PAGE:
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A Little Choices That Matter History

Together with Blue Hill Memorial Hospital, VNA/EMHS Home Health and Hospice, Thriving in Place Partners, the Blue Hill Public Library, and an amazing group of community volunteers, Choices That Matter Community Conversation got underway in early 2017. It is aimed at encouraging people in all our communities to consider and implement end-of-life planning and discuss their wishes with their family and healthcare providers. Support for this project came from a generous grant from the Maine Community Foundation.

Why write an advance directive? There's a beautiful quote from Dr. Ira Byock, a leader in end-of-life care: "I have an Advance Directive not because I have a serious illness but because I have a family." If you became incapacitated, would your family know your wishes for care?

It all started when a community volunteer brought to our attention a program that has been running in LaCrosse, Wisconsin, through which 97% of the adults in that community have advance directives. Wow! A steering committee came together to study the technique used in that community and resources from organizations like The Conversation Project. Three subcommittees have been studying things like a curriculum for training volunteer community facilitators, how to reach people in the community, and how to integrate work in the community with the hospitals and healthcare providers. And a well-attended community breakfast in April 2017 generated plenty of comments and enthusiastic interest in the community.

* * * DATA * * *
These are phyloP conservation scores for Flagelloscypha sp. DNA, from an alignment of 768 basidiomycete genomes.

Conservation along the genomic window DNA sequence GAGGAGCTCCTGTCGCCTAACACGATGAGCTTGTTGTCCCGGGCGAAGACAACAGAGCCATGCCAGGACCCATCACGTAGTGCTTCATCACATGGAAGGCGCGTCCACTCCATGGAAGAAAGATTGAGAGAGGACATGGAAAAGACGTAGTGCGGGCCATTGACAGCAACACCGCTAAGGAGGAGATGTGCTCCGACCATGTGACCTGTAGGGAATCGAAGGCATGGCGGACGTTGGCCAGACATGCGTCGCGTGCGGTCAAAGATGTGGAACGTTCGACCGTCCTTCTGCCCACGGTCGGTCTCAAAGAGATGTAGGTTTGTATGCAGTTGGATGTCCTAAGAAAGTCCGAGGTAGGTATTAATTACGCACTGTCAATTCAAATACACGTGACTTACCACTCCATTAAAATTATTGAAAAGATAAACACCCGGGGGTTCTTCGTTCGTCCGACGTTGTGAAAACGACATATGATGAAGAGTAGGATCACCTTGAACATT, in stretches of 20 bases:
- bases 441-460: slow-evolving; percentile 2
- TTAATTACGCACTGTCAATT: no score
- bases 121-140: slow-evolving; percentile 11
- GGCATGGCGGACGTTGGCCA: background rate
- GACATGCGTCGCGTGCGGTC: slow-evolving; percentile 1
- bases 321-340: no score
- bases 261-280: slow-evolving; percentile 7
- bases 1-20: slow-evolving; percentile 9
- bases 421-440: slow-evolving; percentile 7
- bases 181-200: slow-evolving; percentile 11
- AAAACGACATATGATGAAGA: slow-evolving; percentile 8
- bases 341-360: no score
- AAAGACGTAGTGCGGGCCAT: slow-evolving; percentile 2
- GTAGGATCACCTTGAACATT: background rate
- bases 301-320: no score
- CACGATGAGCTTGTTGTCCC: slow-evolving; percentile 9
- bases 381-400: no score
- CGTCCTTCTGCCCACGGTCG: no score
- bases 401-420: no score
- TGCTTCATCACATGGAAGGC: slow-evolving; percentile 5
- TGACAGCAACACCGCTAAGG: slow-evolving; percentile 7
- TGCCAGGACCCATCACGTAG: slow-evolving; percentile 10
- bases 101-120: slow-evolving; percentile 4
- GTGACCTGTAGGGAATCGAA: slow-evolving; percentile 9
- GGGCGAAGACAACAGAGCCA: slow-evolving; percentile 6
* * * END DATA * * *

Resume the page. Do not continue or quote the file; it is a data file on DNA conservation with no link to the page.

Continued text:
The first offerings of Choices That Matter in partnership with Hospice Volunteers of Hancock County, were showings of the movie "Being Mortal," a PBS Frontline documentary with Dr. Atul Gawande based on his book of the same title, followed by a panel discussion. (You and your family can also watch "Being Mortal" on YouTube at Then Two community members who are passionate about the subject put together a two-part workshop called Choices That Matter: Optimizing Healthcare Decisions for Difficult Times that has been offered in several communities throughout the year.

In the summer of 2017, interested volunteers stepped up to be trained as Choices That Matter Facilitators and are now available to sit down one on one and help families begin the conversation. They can also offer assistance in filling out forms and are happy to answer questions. Another training series for facilitators is in the works.

We may not be at 97% yet, but we're getting closer every day!

Anne Schroth Healthy Aging Coordinator


Healthy Aging Coordinator

I began working at Healthy Peninsula as the coordinator for the Thriving in Place Downeast (TiPD) collaboration, a project made possible by a grant from the Maine Health Access Foundation to Healthy Peninsula and 10 community partners.

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